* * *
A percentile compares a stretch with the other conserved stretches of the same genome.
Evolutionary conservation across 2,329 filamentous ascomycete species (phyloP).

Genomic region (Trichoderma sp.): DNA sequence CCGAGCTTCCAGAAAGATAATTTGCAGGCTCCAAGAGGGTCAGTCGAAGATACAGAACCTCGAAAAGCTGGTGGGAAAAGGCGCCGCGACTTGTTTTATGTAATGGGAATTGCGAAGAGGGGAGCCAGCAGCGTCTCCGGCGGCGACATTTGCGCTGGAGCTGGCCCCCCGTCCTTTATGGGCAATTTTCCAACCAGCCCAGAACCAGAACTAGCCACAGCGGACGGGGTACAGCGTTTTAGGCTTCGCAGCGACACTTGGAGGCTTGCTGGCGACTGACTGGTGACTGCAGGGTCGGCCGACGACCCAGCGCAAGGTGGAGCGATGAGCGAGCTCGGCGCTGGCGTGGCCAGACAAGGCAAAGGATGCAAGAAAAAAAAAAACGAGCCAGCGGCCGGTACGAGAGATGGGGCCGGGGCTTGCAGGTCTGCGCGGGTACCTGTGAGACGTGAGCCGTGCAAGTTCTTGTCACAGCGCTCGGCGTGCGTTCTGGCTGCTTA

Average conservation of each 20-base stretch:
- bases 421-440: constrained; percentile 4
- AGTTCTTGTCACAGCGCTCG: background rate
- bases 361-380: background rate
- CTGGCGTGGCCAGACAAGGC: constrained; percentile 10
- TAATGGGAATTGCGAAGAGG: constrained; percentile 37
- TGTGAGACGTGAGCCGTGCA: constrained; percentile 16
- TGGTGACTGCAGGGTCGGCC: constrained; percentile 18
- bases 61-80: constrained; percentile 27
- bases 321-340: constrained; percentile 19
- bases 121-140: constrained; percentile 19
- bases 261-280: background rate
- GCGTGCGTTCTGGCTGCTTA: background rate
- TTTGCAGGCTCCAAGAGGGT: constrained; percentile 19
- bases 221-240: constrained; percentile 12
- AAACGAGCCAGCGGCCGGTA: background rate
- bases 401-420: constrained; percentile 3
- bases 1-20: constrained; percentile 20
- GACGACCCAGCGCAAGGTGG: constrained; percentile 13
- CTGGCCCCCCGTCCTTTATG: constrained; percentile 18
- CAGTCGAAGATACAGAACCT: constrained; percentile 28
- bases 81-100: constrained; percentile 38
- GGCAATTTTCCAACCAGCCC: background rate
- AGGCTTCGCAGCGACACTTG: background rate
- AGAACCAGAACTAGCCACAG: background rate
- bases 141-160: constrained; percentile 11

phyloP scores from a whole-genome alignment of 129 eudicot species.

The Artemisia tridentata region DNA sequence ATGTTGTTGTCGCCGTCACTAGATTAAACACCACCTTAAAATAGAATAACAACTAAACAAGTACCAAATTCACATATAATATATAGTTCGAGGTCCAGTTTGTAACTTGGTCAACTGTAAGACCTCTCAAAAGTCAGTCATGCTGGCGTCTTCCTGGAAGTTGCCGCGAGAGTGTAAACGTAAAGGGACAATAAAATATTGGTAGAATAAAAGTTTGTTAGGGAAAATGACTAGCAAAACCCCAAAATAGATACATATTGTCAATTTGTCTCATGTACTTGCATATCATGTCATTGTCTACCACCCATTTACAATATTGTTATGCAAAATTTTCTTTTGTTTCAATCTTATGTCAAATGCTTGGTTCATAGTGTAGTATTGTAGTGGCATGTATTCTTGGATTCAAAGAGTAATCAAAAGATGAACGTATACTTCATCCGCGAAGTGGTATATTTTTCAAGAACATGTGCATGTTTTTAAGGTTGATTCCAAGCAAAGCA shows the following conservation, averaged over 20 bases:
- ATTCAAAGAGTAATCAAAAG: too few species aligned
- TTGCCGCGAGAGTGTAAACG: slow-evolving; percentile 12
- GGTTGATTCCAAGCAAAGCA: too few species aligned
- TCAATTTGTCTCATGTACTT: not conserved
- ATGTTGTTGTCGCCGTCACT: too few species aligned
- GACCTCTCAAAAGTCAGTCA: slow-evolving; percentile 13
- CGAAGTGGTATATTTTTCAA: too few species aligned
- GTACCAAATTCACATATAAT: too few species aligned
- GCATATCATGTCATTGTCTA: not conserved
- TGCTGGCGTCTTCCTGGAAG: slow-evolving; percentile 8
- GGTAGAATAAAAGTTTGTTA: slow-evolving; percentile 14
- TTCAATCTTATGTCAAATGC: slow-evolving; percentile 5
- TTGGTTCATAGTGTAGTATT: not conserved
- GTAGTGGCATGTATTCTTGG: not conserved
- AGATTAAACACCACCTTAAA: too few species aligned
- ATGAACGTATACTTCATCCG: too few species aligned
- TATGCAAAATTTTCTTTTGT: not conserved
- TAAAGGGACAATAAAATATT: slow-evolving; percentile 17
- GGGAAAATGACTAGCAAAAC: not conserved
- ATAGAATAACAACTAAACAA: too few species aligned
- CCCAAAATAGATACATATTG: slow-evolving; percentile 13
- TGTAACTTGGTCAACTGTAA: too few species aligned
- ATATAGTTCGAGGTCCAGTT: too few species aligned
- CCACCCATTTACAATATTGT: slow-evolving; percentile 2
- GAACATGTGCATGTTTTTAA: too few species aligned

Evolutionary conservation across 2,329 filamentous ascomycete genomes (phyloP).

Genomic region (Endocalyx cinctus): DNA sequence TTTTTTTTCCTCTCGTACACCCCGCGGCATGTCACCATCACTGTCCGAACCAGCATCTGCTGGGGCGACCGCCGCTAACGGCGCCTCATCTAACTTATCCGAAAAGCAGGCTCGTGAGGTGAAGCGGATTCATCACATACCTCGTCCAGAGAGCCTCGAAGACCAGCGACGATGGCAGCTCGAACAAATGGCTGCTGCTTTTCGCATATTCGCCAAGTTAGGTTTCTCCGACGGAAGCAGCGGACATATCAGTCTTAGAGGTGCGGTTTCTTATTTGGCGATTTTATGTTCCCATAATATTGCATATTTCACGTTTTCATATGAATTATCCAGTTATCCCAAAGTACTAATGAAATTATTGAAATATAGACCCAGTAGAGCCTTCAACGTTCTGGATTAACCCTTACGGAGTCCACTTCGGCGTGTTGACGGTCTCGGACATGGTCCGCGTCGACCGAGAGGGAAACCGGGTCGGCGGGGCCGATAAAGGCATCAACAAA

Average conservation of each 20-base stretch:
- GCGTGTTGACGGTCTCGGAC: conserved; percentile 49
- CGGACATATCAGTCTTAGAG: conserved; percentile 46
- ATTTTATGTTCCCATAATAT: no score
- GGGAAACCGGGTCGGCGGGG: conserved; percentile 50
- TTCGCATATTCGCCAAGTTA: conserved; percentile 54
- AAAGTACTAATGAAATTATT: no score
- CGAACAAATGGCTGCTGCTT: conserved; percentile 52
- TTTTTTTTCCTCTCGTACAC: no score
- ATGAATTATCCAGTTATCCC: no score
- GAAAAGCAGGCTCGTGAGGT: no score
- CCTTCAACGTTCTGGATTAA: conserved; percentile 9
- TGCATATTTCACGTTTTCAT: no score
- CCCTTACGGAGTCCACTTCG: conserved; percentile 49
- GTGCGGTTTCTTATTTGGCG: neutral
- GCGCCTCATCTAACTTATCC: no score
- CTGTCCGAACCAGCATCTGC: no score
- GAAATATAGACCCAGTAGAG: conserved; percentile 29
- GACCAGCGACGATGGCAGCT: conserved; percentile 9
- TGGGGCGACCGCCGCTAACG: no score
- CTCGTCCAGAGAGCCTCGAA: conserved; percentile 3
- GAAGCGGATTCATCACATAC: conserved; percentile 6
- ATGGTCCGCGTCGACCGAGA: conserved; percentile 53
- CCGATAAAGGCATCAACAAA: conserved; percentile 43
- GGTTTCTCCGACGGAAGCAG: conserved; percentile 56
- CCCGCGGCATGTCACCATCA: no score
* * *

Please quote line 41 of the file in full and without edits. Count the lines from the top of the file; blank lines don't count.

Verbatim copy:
- TGCTGGCGTCTTCCTGGAAG: slow-evolving; percentile 8